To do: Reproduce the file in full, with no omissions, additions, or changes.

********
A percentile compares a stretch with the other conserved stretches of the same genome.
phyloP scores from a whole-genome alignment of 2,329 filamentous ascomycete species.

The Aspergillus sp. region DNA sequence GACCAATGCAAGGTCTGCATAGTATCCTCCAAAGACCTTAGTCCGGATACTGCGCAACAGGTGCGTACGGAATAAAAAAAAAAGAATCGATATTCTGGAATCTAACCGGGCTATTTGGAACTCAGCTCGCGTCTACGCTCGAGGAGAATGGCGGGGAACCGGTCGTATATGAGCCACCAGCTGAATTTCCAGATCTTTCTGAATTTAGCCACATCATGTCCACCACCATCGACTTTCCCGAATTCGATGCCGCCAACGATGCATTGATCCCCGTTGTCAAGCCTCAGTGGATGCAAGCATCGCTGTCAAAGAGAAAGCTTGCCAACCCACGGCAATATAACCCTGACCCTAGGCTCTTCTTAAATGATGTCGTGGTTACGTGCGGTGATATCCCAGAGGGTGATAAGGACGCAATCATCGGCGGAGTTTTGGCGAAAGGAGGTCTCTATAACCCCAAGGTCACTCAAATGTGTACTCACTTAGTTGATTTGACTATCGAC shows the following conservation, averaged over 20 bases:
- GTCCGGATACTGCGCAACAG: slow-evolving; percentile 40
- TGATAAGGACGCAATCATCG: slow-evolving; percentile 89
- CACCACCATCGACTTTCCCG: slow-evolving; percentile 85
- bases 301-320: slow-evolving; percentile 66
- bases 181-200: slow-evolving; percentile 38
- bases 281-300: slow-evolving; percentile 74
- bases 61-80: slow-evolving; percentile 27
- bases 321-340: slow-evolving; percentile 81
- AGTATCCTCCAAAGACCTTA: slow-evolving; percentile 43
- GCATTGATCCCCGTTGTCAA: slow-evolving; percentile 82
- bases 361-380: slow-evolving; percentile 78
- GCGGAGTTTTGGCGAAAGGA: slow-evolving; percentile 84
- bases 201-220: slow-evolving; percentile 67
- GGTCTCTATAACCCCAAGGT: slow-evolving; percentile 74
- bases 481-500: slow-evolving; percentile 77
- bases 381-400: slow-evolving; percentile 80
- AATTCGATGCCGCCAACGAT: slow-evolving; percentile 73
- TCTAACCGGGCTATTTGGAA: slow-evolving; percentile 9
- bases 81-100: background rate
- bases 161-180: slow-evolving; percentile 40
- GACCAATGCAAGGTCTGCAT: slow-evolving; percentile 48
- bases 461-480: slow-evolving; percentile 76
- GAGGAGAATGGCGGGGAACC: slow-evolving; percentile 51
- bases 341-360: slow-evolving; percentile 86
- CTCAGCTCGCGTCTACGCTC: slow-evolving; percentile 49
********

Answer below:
A percentile compares a stretch with the other conserved stretches of the same genome.
phyloP scores from a whole-genome alignment of 2,329 filamentous ascomycete species.

The Aspergillus sp. region DNA sequence GACCAATGCAAGGTCTGCATAGTATCCTCCAAAGACCTTAGTCCGGATACTGCGCAACAGGTGCGTACGGAATAAAAAAAAAAGAATCGATATTCTGGAATCTAACCGGGCTATTTGGAACTCAGCTCGCGTCTACGCTCGAGGAGAATGGCGGGGAACCGGTCGTATATGAGCCACCAGCTGAATTTCCAGATCTTTCTGAATTTAGCCACATCATGTCCACCACCATCGACTTTCCCGAATTCGATGCCGCCAACGATGCATTGATCCCCGTTGTCAAGCCTCAGTGGATGCAAGCATCGCTGTCAAAGAGAAAGCTTGCCAACCCACGGCAATATAACCCTGACCCTAGGCTCTTCTTAAATGATGTCGTGGTTACGTGCGGTGATATCCCAGAGGGTGATAAGGACGCAATCATCGGCGGAGTTTTGGCGAAAGGAGGTCTCTATAACCCCAAGGTCACTCAAATGTGTACTCACTTAGTTGATTTGACTATCGAC shows the following conservation, averaged over 20 bases:
- GTCCGGATACTGCGCAACAG: slow-evolving; percentile 40
- TGATAAGGACGCAATCATCG: slow-evolving; percentile 89
- CACCACCATCGACTTTCCCG: slow-evolving; percentile 85
- bases 301-320: slow-evolving; percentile 66
- bases 181-200: slow-evolving; percentile 38
- bases 281-300: slow-evolving; percentile 74
- bases 61-80: slow-evolving; percentile 27
- bases 321-340: slow-evolving; percentile 81
- AGTATCCTCCAAAGACCTTA: slow-evolving; percentile 43
- GCATTGATCCCCGTTGTCAA: slow-evolving; percentile 82
- bases 361-380: slow-evolving; percentile 78
- GCGGAGTTTTGGCGAAAGGA: slow-evolving; percentile 84
- bases 201-220: slow-evolving; percentile 67
- GGTCTCTATAACCCCAAGGT: slow-evolving; percentile 74
- bases 481-500: slow-evolving; percentile 77
- bases 381-400: slow-evolving; percentile 80
- AATTCGATGCCGCCAACGAT: slow-evolving; percentile 73
- TCTAACCGGGCTATTTGGAA: slow-evolving; percentile 9
- bases 81-100: background rate
- bases 161-180: slow-evolving; percentile 40
- GACCAATGCAAGGTCTGCAT: slow-evolving; percentile 48
- bases 461-480: slow-evolving; percentile 76
- GAGGAGAATGGCGGGGAACC: slow-evolving; percentile 51
- bases 341-360: slow-evolving; percentile 86
- CTCAGCTCGCGTCTACGCTC: slow-evolving; percentile 49